There have been a variety of third-party command-line package management utilities for Mac computers that all really make the Mac’s terminal a good place to get things done with modern packages since Apple doesn’t provide a package management system for the command line like other Unixes do. MacPorts, Fink, and the newest and I think likely to be the most popular is HomeBrew. There are plenty more out there, but those are the ones I’ve used in the past. Some of these package managers can even run on top of other operating systems, HomeBrew can run inside of Windows 10 (and 11’s) Windows Subsystem for Linux (WSL).
Max Howell was the original creator of HomeBrew and has now started a similar new project called Tea, announced with a blog post, Max calls Tea “brew2” and points out the obvious problem of open source software projects not paying bills despite enormous companies relying on open source software and then turns that to Web3 (crypto currency grafting the web with the blockchain grift) as the solution:
While learning about web3 I bought and sold a few NFTs. The process was mostly uninteresting except for when I sold one and saw the automated, unavoidable 10% royalty enforced by a digital contract (with no need for a legal structure) that compensated the original creator for secondary sales. I felt the sting of inspiration.
web3 enables indirect compensation.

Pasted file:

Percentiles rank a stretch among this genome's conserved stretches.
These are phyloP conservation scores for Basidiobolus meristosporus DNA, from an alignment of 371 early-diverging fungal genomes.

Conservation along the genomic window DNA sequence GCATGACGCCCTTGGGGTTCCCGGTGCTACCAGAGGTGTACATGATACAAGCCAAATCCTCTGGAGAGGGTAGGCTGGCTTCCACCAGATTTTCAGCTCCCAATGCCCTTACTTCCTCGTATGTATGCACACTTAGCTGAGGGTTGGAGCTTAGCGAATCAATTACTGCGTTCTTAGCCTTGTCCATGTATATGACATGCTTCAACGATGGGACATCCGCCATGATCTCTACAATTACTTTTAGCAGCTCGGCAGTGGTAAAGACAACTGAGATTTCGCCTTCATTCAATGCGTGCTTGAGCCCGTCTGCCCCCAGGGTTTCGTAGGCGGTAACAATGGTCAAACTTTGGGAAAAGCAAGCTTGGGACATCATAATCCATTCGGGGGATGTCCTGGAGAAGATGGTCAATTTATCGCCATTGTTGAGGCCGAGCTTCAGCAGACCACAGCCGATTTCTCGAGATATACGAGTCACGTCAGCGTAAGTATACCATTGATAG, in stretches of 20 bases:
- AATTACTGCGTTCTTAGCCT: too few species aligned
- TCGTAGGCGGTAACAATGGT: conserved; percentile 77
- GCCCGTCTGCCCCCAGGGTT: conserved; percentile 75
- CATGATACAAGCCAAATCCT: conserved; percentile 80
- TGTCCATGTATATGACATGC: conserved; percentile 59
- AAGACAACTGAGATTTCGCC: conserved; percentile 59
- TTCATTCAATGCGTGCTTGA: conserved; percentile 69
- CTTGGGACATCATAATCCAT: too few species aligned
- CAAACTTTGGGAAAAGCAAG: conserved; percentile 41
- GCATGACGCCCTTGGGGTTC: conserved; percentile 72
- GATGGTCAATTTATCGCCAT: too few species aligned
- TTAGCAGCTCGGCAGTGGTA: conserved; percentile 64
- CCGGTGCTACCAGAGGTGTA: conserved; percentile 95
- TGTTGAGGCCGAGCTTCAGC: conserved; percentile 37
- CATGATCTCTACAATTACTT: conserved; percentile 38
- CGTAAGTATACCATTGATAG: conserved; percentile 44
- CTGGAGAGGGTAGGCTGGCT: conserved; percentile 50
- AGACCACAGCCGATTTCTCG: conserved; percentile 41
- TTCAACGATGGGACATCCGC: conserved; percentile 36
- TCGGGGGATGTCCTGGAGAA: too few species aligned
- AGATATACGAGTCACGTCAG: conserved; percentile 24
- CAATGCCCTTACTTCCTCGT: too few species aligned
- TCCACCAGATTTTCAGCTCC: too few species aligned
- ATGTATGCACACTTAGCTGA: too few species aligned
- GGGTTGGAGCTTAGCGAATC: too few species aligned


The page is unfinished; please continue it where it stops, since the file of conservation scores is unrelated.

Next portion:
I wondered if we could apply this concept to helping distribute value to open source.
The Tea homepage claims that:
Like its predecessor, brew, tea is the base of the developer stack—seated beneath the tools that build the Internet.
This is a terrible mistake. Crypto currency grifters would no doubt love to turn desperate people like open source software developers into suckers to buy in so the grifters at the top of the pyramid can cash out. Fortunately, at least one member of the Homebrew team has indicated that Homebrew has no connection to this pyramid scheme. Hopefully Tea will fail to gain any traction after this initial round of 8 million dollars in the pump phase of the scam. The dump phase could be even sadder than open source developers getting screwed over by the companies that exploit their labor.
Note: All links in this post lead to archive.org so as not to encourage anyone to join the pyramid scheme that is Web3, NFTs, and cryptocurrencies.